Ricky Lightfoot went over to South Africa and raced at The Otter and not only won but put the course record at a new level, in addition he won the IAU World Title in Wales.
Xavier Thevenard took everyone, including himself, by surprise at TNFUTMB with a controlled and impressive performance against some top competition.
Jez Bragg completed the Te Araroa in New Zealand. An incredible journey from the northern tip of New Zealand all the way down to the southern tip. Listen here.
David Johnston completed the Iditarod trail Invitational in 4 days 19 hours 13 mins.Crazy fast.
Ian Sharman and Nick Clark went head-to-head in the Grand Slam of Ultra Running and produced possibly the most exciting competition of 2013. The pair of them produced incredibly consistent performances and showed us all that it is possible to race four 100-milers back-to-back. They didn’t only ‘complete’ but they competed. They both won a race and were never out of the front rankings. Ian Sharman ultimately had the icing on the cake with the overall fastest time and a new Grand Slam record. Respect! Interview with Ian Sharman here.
Paul Giblin at the West Highland Way race. 15:07 and good beating of Terry Conway’s previous CR.
Stevie Kremer doesn’t do ultras but she is a darn fine trail and mountain runner and what ‘Pocket Rocket’ achieved in 2013 is nothing short of miraculous. Can’t wait to see what 2014 has in store.
Ed Catmur has continued to knock out some great 100-mile performances on the GB scene with wins at North Downs Wayand the Winter 100.
Lizzie Wraithnew female CR for the Lakeland 100 in the UK.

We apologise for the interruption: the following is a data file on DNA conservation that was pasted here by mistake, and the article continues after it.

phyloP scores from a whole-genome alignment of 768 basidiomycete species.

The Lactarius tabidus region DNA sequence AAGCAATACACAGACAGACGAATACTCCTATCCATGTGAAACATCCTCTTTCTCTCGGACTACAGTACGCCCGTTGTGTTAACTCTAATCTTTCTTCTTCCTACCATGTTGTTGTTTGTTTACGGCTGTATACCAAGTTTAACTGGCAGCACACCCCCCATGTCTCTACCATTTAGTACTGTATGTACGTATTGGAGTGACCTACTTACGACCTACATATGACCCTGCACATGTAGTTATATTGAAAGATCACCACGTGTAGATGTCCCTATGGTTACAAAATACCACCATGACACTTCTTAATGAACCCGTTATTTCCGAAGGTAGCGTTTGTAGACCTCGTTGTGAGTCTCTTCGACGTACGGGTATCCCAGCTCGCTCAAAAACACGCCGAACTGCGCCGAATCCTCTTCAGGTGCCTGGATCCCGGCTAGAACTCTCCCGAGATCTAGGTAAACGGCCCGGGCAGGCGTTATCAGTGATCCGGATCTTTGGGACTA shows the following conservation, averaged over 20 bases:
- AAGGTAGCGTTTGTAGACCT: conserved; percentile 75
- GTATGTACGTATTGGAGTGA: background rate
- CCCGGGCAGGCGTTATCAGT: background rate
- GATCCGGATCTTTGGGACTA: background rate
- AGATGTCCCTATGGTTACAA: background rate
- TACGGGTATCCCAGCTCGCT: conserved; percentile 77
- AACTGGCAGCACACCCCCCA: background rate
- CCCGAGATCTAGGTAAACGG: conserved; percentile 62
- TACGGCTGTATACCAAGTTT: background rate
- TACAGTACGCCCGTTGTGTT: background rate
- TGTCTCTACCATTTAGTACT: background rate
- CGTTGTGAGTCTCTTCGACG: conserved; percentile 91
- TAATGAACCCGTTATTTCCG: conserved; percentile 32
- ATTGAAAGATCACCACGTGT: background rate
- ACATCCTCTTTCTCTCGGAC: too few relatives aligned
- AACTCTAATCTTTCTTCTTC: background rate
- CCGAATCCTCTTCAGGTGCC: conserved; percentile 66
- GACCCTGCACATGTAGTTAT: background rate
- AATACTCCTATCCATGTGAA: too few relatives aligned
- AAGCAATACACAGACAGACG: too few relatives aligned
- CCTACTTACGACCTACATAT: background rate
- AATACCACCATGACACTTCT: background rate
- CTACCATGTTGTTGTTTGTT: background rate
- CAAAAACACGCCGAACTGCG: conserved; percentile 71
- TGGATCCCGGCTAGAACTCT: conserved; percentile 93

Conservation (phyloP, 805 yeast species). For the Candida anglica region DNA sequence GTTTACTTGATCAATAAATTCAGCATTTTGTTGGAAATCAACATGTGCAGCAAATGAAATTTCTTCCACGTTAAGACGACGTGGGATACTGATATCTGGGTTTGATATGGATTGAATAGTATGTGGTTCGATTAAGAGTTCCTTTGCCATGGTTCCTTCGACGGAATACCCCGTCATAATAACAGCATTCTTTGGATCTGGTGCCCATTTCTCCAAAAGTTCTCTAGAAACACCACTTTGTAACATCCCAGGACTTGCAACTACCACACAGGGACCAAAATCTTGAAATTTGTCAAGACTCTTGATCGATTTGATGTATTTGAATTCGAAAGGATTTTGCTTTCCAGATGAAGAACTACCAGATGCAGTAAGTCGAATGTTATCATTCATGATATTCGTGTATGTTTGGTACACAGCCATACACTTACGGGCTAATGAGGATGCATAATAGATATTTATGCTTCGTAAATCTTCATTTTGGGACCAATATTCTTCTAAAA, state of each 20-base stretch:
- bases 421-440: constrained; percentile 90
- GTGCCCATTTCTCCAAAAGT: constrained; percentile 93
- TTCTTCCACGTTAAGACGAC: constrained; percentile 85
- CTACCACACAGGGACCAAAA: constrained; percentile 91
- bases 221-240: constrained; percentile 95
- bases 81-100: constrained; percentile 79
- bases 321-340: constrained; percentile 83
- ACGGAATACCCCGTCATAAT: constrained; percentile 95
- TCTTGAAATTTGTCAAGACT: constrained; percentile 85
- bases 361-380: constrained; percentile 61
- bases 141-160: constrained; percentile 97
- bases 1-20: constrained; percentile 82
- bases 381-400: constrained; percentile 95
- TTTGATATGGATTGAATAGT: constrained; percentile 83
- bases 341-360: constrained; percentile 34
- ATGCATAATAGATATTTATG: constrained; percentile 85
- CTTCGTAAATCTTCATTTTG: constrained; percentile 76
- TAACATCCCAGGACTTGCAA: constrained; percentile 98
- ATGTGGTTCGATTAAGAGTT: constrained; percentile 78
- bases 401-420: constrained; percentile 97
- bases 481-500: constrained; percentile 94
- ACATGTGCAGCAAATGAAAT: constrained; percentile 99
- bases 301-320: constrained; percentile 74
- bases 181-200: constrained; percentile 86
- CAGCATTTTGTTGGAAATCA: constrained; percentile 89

William Sichel keeps running and running crazy distances and setting new records.
Jonas Buud didn’t win Comrades in 2013 but he ran one of the best paced races I’ve ever witnessed. He was way back in the late 30’s and slowly moved up to 3rd. Wow! Notable mention to Brit ladies, Joanna Zakrezewski and Holly Rush who placed top-10.
Surprises of the Year
Rob Krar – Just one word sums up the bearded warrior ‘Krarnage’.
Zach Miller – no, not Zach Miller, but Zach Miller. Zach rocked up at JFK50, nobody knew him and he didn’t know anyone else. He took over the lead when Rob Krar dropped at mile 41. Not only did he win but also he set the 3rd fastest time ever. Interview with Zach here.
Xavier Thevenard – TNFUTMB was going to be won by Anton Krupicka, Miguel Heras, Julien Chorier, Seb Chaigneau or Mike Foote. Somebody should have told them all about CCC winner, Xavier.
Michele Yates – wow, what a first year in the ultra world.
Who and what to watch out for in 2014
Cameron Clayton has found his feet, 2013 had some mixed performances but when everything aligns he races with the best. His Transvulcania, UROC and TNF50 performances without doubt elevates him to ‘hot’ for 2014.
Luis Alberto Hernandopushed Kilian close at Transvulcania, Zegama, finished joint first at Trans D’havet and won at Cavalls del Vent. In 2014 he plans to race TNFUTMB, now that will be interesting.
Magdalena Boulet had an ultra debut at TNF50 and placed 2nd. This sub 2:30 marathon runner may turn a few heads in 2014.
Brit, Stuart Air may raise a few eyebrows in 2014. He had a solid Ronda dels Cims, Ice Trail Tarentaise and Tor des Geants and for 2014 he has a Hardrock 100 slot!
Hardrock 100 had it’s draw and suddenly much of the WSER ‘lottery’ chat shifted focus to the field up at Silverton. The 2014 race is a classic in the making with Kilian Jornet, Sebastian Chaigneau, Julien Chorier, Joe Grant and more. Excited? Just a little.
The Skyrunning World Championships take place in Chamonix with runners from all over the world coming to race VK, SKYand ULTRAin one of the endurance capitals of the world.
Beards – the jury is out. Are beards fast or slow? Rob Krar, Timmy Olson and ‘Clarky’ are certainly great advocates for hairy running but Kilian, Cameron, Sage provide a strong counter argument. What are your thoughts?
A review of any year is going to be personal. Without doubt we will all have our own highlights and favourite moments, so, I would love to read your thoughts.
Please use the form below.
On a personal note, 2013 was an incredible year, I feel blessed with all the opportunities I have had. To witness many of the moments I write about is a great pleasure. Of course, it’s nothing without you folks reading, looking at my photographs or listening to my podcast.
A very BIG thank you from me.
Happy Christmas and a wonderful 2014 awaits us all…